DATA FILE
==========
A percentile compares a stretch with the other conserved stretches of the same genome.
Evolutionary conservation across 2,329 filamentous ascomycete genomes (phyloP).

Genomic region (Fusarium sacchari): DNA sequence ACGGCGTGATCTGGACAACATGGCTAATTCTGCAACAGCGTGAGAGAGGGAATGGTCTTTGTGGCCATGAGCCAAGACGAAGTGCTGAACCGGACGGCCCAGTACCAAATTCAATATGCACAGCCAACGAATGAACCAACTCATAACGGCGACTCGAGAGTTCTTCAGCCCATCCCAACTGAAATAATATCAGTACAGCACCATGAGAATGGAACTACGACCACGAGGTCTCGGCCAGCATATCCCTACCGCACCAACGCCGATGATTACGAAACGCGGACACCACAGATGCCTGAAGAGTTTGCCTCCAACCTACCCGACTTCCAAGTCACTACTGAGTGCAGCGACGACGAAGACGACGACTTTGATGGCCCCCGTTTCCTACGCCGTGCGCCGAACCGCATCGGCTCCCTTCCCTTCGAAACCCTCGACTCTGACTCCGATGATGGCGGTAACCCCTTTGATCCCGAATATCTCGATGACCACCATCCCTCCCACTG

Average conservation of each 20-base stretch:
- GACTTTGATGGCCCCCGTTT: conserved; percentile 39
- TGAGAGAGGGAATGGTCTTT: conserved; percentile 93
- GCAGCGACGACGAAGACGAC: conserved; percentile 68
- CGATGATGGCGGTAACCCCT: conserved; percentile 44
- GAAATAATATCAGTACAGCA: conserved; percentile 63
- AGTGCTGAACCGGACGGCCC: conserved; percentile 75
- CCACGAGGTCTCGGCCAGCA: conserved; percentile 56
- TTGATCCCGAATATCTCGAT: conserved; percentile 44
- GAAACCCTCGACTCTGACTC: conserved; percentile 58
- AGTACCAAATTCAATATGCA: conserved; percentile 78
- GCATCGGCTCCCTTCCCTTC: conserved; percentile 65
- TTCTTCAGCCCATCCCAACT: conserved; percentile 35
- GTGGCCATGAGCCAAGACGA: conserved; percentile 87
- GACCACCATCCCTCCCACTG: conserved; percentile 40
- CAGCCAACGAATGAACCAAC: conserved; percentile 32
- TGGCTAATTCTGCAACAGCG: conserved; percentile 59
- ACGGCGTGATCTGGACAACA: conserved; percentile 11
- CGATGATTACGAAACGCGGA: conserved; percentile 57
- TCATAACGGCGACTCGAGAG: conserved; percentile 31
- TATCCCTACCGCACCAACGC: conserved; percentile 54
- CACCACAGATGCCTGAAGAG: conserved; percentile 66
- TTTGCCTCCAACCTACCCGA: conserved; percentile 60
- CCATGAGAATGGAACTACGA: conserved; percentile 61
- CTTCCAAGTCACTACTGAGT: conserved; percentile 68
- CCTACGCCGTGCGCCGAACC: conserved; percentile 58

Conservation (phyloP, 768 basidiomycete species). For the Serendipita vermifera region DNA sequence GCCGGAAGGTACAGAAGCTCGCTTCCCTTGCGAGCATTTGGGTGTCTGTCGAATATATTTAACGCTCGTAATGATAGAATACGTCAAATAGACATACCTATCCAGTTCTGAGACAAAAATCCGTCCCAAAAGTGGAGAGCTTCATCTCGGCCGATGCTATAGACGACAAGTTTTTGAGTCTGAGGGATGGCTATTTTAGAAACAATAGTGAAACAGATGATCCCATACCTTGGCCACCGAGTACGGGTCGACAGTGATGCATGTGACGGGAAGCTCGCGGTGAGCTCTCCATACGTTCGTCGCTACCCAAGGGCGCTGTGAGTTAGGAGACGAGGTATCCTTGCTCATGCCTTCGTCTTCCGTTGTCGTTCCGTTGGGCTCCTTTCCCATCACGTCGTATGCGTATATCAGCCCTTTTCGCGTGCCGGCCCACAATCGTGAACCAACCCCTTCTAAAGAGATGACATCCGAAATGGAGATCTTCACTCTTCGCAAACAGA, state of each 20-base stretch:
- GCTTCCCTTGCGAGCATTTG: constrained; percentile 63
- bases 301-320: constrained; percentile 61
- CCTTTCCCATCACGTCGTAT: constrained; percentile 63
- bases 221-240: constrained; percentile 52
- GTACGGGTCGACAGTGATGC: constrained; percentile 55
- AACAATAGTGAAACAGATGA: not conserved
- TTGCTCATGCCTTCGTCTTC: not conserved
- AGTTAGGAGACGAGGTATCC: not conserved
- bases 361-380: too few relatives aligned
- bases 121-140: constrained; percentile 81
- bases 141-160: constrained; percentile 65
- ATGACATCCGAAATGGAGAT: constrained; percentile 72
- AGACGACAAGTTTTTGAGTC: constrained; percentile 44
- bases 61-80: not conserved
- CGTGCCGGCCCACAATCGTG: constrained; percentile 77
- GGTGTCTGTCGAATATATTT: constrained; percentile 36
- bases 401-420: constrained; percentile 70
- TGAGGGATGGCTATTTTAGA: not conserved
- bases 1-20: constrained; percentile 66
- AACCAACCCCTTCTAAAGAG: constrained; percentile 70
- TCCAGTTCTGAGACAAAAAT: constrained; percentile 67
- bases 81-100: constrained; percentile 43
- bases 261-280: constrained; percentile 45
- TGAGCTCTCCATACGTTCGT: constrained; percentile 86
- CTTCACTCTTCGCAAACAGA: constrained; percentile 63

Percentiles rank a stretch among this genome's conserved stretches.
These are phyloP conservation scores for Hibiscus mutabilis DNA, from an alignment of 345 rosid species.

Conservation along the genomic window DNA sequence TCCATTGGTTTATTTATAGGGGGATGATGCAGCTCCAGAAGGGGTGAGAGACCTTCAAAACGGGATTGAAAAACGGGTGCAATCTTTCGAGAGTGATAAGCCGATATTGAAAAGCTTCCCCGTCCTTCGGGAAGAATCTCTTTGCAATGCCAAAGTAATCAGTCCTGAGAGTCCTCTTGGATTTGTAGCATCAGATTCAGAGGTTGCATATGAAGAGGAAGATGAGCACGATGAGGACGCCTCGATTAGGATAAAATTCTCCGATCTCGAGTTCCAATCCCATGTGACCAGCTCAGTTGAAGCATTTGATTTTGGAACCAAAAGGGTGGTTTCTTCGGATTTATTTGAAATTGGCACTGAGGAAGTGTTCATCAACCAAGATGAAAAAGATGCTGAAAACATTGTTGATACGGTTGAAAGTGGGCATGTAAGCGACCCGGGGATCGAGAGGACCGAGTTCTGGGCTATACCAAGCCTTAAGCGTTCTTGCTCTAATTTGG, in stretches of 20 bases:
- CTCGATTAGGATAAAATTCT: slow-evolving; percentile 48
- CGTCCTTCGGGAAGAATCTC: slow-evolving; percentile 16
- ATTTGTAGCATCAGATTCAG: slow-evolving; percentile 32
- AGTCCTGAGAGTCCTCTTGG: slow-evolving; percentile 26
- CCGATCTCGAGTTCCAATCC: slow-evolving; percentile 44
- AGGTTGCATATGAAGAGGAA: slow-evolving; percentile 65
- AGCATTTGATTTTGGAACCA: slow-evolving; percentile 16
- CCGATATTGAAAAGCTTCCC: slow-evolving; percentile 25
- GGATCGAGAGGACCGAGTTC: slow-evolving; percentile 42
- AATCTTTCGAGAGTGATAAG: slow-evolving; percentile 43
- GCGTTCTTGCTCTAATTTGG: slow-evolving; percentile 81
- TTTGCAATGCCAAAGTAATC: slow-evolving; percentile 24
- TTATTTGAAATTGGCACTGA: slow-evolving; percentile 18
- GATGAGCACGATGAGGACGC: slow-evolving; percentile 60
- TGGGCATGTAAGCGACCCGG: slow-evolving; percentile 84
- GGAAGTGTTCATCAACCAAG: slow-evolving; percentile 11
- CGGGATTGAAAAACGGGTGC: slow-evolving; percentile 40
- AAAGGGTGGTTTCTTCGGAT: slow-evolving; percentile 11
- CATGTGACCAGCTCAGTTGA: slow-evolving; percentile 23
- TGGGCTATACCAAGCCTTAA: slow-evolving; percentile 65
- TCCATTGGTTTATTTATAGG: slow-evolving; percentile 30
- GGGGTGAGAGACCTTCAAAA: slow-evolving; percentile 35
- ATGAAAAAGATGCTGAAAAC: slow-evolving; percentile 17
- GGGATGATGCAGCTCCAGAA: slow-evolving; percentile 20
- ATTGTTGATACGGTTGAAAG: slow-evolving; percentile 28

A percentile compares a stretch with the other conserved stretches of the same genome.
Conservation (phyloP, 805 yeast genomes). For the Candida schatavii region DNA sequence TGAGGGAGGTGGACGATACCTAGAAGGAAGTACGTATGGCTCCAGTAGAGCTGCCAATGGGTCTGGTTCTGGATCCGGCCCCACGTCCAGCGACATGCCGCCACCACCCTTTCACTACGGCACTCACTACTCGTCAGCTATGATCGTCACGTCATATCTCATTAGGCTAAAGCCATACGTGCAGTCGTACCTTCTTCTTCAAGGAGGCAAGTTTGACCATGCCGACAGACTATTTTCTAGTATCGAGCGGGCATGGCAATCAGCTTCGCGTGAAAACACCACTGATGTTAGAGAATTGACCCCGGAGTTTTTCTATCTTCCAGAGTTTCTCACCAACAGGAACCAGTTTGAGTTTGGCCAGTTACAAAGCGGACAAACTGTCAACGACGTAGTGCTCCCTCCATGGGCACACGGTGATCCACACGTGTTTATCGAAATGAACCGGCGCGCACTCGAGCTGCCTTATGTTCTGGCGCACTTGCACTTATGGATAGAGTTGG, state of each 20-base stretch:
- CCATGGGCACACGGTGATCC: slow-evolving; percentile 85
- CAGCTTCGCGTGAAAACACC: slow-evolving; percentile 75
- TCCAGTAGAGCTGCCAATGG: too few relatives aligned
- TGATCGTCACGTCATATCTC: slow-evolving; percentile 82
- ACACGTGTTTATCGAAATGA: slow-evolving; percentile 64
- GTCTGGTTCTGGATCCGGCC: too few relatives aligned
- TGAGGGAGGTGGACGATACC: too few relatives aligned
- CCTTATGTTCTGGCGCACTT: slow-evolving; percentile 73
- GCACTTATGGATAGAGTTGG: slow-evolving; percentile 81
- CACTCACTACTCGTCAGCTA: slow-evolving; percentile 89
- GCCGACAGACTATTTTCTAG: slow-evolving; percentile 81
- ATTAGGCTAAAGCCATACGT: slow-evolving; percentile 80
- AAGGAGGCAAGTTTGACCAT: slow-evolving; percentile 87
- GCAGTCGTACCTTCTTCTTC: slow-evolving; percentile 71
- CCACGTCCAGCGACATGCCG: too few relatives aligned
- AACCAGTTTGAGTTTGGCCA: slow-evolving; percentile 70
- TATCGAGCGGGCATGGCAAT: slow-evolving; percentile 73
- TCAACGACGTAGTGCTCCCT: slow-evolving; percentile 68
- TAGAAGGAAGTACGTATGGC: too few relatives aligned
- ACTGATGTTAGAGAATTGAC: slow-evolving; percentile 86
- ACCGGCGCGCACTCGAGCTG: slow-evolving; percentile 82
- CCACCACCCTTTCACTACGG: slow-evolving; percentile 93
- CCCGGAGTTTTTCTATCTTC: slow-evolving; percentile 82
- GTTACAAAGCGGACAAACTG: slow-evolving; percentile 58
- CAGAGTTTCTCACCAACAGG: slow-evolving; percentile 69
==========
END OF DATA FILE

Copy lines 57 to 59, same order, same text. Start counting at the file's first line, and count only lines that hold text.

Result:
These are phyloP conservation scores for Hibiscus mutabilis DNA, from an alignment of 345 rosid species.

Conservation along the genomic window DNA sequence TCCATTGGTTTATTTATAGGGGGATGATGCAGCTCCAGAAGGGGTGAGAGACCTTCAAAACGGGATTGAAAAACGGGTGCAATCTTTCGAGAGTGATAAGCCGATATTGAAAAGCTTCCCCGTCCTTCGGGAAGAATCTCTTTGCAATGCCAAAGTAATCAGTCCTGAGAGTCCTCTTGGATTTGTAGCATCAGATTCAGAGGTTGCATATGAAGAGGAAGATGAGCACGATGAGGACGCCTCGATTAGGATAAAATTCTCCGATCTCGAGTTCCAATCCCATGTGACCAGCTCAGTTGAAGCATTTGATTTTGGAACCAAAAGGGTGGTTTCTTCGGATTTATTTGAAATTGGCACTGAGGAAGTGTTCATCAACCAAGATGAAAAAGATGCTGAAAACATTGTTGATACGGTTGAAAGTGGGCATGTAAGCGACCCGGGGATCGAGAGGACCGAGTTCTGGGCTATACCAAGCCTTAAGCGTTCTTGCTCTAATTTGG, in stretches of 20 bases:
- CTCGATTAGGATAAAATTCT: slow-evolving; percentile 48